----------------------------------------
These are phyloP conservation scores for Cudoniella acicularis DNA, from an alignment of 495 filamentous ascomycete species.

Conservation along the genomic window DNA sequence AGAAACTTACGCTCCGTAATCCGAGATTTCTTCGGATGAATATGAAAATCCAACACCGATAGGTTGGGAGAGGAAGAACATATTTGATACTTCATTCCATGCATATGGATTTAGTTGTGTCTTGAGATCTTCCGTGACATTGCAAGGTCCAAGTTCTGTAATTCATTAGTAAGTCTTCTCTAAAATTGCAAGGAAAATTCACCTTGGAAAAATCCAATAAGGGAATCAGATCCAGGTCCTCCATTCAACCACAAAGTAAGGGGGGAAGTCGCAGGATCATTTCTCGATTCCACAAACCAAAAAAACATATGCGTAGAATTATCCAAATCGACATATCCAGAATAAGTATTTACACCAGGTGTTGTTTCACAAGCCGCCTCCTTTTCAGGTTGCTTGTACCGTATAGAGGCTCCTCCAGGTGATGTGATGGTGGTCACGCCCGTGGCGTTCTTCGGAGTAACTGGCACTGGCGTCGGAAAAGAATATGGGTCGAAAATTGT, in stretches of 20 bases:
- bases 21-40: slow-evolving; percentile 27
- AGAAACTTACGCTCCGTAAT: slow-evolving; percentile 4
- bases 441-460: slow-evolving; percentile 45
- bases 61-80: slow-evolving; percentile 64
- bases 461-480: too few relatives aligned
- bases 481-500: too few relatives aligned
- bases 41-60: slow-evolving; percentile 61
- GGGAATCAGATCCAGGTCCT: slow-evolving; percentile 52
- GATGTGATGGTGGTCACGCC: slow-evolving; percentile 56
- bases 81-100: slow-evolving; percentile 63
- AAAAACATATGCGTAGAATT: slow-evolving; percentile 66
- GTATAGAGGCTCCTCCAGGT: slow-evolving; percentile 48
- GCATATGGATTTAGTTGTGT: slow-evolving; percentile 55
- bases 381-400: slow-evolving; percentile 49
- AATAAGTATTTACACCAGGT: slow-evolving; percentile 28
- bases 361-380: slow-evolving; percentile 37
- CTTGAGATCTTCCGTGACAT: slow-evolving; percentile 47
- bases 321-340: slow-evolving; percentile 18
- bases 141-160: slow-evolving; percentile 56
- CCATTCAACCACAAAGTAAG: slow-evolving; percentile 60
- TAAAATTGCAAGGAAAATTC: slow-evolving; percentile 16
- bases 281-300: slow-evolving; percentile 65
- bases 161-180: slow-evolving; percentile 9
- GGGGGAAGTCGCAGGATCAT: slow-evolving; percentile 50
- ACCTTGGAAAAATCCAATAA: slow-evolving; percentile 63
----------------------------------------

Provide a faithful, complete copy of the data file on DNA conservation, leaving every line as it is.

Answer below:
These are phyloP conservation scores for Cudoniella acicularis DNA, from an alignment of 495 filamentous ascomycete species.

Conservation along the genomic window DNA sequence AGAAACTTACGCTCCGTAATCCGAGATTTCTTCGGATGAATATGAAAATCCAACACCGATAGGTTGGGAGAGGAAGAACATATTTGATACTTCATTCCATGCATATGGATTTAGTTGTGTCTTGAGATCTTCCGTGACATTGCAAGGTCCAAGTTCTGTAATTCATTAGTAAGTCTTCTCTAAAATTGCAAGGAAAATTCACCTTGGAAAAATCCAATAAGGGAATCAGATCCAGGTCCTCCATTCAACCACAAAGTAAGGGGGGAAGTCGCAGGATCATTTCTCGATTCCACAAACCAAAAAAACATATGCGTAGAATTATCCAAATCGACATATCCAGAATAAGTATTTACACCAGGTGTTGTTTCACAAGCCGCCTCCTTTTCAGGTTGCTTGTACCGTATAGAGGCTCCTCCAGGTGATGTGATGGTGGTCACGCCCGTGGCGTTCTTCGGAGTAACTGGCACTGGCGTCGGAAAAGAATATGGGTCGAAAATTGT, in stretches of 20 bases:
- bases 21-40: slow-evolving; percentile 27
- AGAAACTTACGCTCCGTAAT: slow-evolving; percentile 4
- bases 441-460: slow-evolving; percentile 45
- bases 61-80: slow-evolving; percentile 64
- bases 461-480: too few relatives aligned
- bases 481-500: too few relatives aligned
- bases 41-60: slow-evolving; percentile 61
- GGGAATCAGATCCAGGTCCT: slow-evolving; percentile 52
- GATGTGATGGTGGTCACGCC: slow-evolving; percentile 56
- bases 81-100: slow-evolving; percentile 63
- AAAAACATATGCGTAGAATT: slow-evolving; percentile 66
- GTATAGAGGCTCCTCCAGGT: slow-evolving; percentile 48
- GCATATGGATTTAGTTGTGT: slow-evolving; percentile 55
- bases 381-400: slow-evolving; percentile 49
- AATAAGTATTTACACCAGGT: slow-evolving; percentile 28
- bases 361-380: slow-evolving; percentile 37
- CTTGAGATCTTCCGTGACAT: slow-evolving; percentile 47
- bases 321-340: slow-evolving; percentile 18
- bases 141-160: slow-evolving; percentile 56
- CCATTCAACCACAAAGTAAG: slow-evolving; percentile 60
- TAAAATTGCAAGGAAAATTC: slow-evolving; percentile 16
- bases 281-300: slow-evolving; percentile 65
- bases 161-180: slow-evolving; percentile 9
- GGGGGAAGTCGCAGGATCAT: slow-evolving; percentile 50
- ACCTTGGAAAAATCCAATAA: slow-evolving; percentile 63